A three bedroom apartment in the heart of Williamsburg serves as both a place of work and rest for Gilligan Moss. Complete with FIFA, an impressive collection of records, instruments, and artwork by an array of people including members of his family, the apartment is a place to relax and unwind, and also, a musical playground.
His bedroom is divided into two sections – one side occupied by his bed, the other, large speakers, microphones, monitors, keyboards, synthesizers, and some analog instruments. All of this comes together to comprise the cavernous and sun-filled bedroom studio that Moss has built for himself. There is a certain level of honesty in the appearance of his bedroom, the juxtaposition of clothes strewn on his bed and floor and the immaculate set-up of an incredibly legitimate home-studio.
“After college, I was working and just as a hobby, I set up a studio kind of like this, and that’s when I started to make music,” he says. Moss studied at George Washington University, where he took studio and experimental music classes and began exploring 15-20 minute ambient sounds, more distant from the style of music that he makes today. “We learned all about recording techniques and synthesizers, and the whole studio world. The teacher was an avant garde composer kind of guy, so that’s where a lot of that experimental stuff comes from,” Moss says. “At the end of every class, he’d play 20 minutes of an experimental piece and put up the iTunes visualizers. He’d teach the whole class with his feet up on the desk. I don’t know if I ever saw him with his feet on the ground.”
“He’d play 20 minutes of an experimental piece and put up the iTunes visualizers. He’d teach the whole class with his feet up on the desk. I don’t know if I ever saw him with his feet on the ground.”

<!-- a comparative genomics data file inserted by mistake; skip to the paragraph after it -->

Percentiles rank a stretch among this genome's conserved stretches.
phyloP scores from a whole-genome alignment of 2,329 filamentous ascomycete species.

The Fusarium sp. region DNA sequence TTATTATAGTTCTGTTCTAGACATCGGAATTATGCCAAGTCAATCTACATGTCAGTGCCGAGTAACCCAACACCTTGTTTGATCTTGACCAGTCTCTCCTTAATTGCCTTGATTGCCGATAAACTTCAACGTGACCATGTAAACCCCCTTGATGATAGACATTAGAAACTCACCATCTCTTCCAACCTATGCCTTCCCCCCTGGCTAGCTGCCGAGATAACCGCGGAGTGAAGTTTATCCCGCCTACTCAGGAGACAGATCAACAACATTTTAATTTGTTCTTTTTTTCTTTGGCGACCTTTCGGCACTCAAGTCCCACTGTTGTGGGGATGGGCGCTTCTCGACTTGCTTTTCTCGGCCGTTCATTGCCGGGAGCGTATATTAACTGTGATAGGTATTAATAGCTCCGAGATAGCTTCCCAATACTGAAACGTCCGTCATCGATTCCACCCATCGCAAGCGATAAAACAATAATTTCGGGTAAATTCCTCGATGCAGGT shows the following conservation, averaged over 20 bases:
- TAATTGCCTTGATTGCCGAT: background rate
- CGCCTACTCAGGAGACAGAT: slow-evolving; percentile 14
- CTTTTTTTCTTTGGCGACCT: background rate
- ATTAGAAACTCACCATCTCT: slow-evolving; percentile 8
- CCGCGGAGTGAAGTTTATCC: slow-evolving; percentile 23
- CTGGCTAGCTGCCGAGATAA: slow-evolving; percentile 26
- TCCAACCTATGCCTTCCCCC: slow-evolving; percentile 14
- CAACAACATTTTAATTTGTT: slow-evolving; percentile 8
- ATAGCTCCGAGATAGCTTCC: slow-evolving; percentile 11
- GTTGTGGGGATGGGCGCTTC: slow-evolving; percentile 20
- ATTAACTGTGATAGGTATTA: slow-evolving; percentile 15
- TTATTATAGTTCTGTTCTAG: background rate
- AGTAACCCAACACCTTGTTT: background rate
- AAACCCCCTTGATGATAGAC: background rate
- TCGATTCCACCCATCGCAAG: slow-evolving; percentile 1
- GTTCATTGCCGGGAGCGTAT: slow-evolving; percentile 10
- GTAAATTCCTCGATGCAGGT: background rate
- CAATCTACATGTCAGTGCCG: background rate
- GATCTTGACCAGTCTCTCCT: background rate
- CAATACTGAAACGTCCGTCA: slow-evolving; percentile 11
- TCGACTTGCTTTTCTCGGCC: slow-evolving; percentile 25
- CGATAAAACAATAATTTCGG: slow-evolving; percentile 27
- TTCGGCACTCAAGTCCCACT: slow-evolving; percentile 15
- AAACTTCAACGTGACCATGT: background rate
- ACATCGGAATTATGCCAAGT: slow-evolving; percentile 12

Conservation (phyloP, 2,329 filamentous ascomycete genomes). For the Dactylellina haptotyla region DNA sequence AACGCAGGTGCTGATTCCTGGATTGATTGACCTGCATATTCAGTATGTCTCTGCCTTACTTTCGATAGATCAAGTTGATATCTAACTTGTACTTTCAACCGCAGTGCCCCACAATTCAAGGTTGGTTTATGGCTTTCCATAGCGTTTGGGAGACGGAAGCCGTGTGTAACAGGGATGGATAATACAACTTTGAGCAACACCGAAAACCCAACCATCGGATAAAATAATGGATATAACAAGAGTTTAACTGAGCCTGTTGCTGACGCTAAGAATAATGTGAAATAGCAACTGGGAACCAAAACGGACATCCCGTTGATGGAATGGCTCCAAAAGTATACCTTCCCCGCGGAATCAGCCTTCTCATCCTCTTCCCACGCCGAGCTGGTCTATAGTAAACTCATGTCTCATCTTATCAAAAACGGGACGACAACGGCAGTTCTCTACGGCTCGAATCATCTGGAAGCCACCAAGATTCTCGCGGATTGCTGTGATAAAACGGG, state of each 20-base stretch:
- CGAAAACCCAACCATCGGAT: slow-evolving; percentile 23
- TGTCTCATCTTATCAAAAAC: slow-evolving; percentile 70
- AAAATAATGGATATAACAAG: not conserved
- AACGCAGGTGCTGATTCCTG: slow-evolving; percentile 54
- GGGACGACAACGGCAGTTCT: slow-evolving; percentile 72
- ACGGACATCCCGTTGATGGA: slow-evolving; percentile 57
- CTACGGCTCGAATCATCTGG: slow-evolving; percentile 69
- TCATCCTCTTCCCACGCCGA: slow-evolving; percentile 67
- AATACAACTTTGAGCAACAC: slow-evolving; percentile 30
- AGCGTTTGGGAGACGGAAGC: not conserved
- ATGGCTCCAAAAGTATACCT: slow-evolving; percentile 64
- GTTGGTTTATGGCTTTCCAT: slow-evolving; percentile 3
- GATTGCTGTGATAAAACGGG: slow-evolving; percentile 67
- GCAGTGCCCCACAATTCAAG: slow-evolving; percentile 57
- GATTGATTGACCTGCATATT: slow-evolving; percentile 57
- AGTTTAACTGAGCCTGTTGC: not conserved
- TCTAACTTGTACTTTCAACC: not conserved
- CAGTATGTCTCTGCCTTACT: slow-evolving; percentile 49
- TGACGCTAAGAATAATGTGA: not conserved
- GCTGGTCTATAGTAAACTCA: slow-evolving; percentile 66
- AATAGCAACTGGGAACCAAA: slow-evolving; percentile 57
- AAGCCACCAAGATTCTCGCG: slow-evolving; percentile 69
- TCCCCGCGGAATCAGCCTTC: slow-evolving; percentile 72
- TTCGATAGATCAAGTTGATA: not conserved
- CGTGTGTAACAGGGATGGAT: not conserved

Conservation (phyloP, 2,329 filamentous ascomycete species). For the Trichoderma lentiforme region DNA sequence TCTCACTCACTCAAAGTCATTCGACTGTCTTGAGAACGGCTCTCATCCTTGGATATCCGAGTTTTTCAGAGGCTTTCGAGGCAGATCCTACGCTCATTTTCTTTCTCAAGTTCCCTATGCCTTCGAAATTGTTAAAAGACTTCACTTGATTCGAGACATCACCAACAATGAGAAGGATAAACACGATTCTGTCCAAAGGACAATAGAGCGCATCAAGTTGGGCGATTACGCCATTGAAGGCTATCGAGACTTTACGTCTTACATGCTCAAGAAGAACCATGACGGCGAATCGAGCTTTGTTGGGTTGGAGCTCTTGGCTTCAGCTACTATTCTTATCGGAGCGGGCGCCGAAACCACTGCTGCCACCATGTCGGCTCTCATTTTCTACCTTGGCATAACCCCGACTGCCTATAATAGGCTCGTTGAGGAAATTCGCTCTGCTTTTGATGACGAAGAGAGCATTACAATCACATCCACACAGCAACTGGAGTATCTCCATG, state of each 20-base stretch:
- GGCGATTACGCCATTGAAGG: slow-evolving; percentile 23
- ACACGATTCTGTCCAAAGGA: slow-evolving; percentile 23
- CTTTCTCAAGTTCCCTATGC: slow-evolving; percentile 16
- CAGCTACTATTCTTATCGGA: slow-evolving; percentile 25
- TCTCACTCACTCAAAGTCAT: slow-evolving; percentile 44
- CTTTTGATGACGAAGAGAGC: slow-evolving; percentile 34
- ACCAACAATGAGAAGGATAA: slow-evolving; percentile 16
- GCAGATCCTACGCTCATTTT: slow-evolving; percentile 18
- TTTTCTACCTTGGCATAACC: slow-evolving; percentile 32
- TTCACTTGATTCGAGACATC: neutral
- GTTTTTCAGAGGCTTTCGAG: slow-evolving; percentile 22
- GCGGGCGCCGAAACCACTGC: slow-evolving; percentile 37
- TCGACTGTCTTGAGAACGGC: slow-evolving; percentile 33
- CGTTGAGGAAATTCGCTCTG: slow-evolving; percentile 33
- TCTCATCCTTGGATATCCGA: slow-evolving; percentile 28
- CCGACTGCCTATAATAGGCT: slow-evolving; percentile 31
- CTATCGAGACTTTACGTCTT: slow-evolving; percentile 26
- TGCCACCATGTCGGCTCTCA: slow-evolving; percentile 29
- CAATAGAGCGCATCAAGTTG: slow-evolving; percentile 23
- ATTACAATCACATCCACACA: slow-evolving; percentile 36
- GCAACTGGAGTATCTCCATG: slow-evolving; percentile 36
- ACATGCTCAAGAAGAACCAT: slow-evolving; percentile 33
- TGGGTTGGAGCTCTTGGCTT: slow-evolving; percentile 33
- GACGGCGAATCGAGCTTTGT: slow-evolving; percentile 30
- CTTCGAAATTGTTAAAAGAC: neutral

There are certainly still hints of his experimental side in much of the music he makes. He explains his process of making music in a way that conveys building walls of sound: “I usually start with bass, drums, and a vocal idea. From there, I like going up the frequency spectrum, starting low and then getting higher. Earlier on, it was more about starting with samples and chopping them up.” As he explains his process, a new song that he’s been working on plays over the large speakers. He manages to break it down at one point by showing the bass drum foundation that gets overlayed with a hand clap. The effect is catchy, and then vocals layer up on top which give the song a more R&B vibe with an upbeat rhythmic edge.
“Venue to venue, it’s so variable and as a musician, it drives you crazy if it’s not the way you intended it to sound."
It’s clear that good sound is important to him, and he discusses this further after using Here. “The number one thing that drives us crazy is that we’ll come off stage and complain about something with the sound. Venue to venue, it’s so variable and as a musician, it drives you crazy if it’s not the way you intended it to sound. Here would compensate for the fact that a lot of venues don’t have great sound... I also think Here would be most useful in big spaces, stadiums, and festivals.”
A quick browse through Soundcloud (which was actually how he was able to launch his career as a musician), shows the progression in his style. Ceremonial, his new EP, showcases the present day evolution of his music, from chopped vocal and song samples, to full length musical narratives that follow ebbs and flows. He explains that while the music he produces might actually be done electronically, he’d consider his music to be more electronic with a splash of every other genre that exists.
He feels strongly about the subject of electronic music, beyond the actual genre and how it’s permeated the likes of almost every genre that currently exists. “My dad will try to pretend to like my stuff, but every chance he gets, he talks about how I have to get some drums and guitars in there...there’s a while to go before electronic music becomes a mature thing. That, to me, is exciting,” he says. “There will be a next wave of the young genre to come in the future. I also think that the concept of electronic music, is going to become a meaningless term...it already kind of is that. Most music brings in more and more electronic elements...there’s already so much software, where you have to do so little and these tools will help generate sound for you.”